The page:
Social Preferences and Transport Policy:The case of US speed limits
AbstractThis article, in reviewing the long-running US debate on speed limits, illustrates how a different valuation of the trade-off between private mobility needs and safety concerns can shape transport policies. It is argued that the regulatory decentralization debate, together with the speed limit in force in each state, obey the social preferences and valuation given to this trade-off. Such a view is consistent with evidence that higher speed limits are to be found in states with greater private mobility needs, even though their fatality rates might be among the highest in the country. By contrast, lower speed limits and supporters of a low national speed limit are to be found in states that show a greater concern for safety outcomes and which are less dependent on private mobility. By reviewing these events and examining the role played by the main actors and analyzing their motivations, the article identifies important lessons for similar future discussions on transport policy.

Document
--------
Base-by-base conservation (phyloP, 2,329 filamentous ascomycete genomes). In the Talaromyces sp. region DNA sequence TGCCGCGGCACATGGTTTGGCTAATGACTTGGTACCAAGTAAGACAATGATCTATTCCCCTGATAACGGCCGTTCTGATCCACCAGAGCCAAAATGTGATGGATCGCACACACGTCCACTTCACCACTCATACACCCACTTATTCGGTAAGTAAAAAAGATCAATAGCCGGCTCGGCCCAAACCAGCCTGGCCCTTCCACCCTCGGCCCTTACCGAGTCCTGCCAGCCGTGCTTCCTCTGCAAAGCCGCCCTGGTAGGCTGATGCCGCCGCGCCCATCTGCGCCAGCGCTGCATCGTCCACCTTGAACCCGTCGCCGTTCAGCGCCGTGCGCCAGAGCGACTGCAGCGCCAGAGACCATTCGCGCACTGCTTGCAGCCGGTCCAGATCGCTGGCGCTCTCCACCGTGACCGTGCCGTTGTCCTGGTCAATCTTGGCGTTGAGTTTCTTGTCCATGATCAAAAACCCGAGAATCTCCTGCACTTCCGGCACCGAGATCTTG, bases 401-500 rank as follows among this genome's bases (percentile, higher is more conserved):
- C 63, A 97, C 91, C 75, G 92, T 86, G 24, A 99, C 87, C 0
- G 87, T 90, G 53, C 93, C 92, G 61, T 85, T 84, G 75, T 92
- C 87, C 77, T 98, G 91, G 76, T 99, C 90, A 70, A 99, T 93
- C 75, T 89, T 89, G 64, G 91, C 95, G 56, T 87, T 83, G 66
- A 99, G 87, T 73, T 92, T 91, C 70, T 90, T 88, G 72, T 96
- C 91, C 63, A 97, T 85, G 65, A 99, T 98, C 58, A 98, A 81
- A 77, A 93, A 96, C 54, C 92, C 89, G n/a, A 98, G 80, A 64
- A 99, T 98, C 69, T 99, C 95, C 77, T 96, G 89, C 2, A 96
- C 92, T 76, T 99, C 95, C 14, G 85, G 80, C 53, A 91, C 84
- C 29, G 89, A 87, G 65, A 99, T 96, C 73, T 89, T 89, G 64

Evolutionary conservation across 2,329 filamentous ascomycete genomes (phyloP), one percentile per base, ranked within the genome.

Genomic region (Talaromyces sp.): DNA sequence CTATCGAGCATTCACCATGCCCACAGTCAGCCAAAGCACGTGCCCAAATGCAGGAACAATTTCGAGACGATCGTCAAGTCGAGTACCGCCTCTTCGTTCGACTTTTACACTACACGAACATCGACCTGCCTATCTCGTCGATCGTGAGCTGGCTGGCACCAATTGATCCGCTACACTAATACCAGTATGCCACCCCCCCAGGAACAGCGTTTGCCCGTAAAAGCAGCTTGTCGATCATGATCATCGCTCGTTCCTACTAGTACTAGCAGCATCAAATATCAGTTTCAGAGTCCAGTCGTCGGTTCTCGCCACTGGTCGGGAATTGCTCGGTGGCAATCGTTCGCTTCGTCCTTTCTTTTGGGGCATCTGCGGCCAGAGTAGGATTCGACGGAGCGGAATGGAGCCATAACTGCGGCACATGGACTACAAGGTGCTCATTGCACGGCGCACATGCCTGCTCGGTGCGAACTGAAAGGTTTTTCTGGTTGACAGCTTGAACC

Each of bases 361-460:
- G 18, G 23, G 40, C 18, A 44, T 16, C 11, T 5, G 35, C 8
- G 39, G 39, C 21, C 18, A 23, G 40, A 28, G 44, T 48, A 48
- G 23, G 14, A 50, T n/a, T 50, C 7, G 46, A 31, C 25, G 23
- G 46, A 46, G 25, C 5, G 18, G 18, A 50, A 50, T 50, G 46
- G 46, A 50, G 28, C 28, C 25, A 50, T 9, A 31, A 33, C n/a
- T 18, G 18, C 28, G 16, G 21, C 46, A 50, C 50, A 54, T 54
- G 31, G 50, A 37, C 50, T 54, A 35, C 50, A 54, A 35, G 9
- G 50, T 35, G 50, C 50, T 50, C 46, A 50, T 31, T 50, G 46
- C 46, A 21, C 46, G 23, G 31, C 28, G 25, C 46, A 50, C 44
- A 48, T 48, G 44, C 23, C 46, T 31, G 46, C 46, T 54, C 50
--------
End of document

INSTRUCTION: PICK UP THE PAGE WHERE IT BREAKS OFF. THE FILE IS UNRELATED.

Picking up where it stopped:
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Bibliographic InfoPaper provided by University of Barcelona, Research Institute of Applied Economics in its series IREA Working Papers with number 200926.
Length: 26 pages
Date of creation: Nov 2009
Date of revision: Nov 2009
Speed Limits; Transport Policy; Social Preferences; Policy Analysis.;
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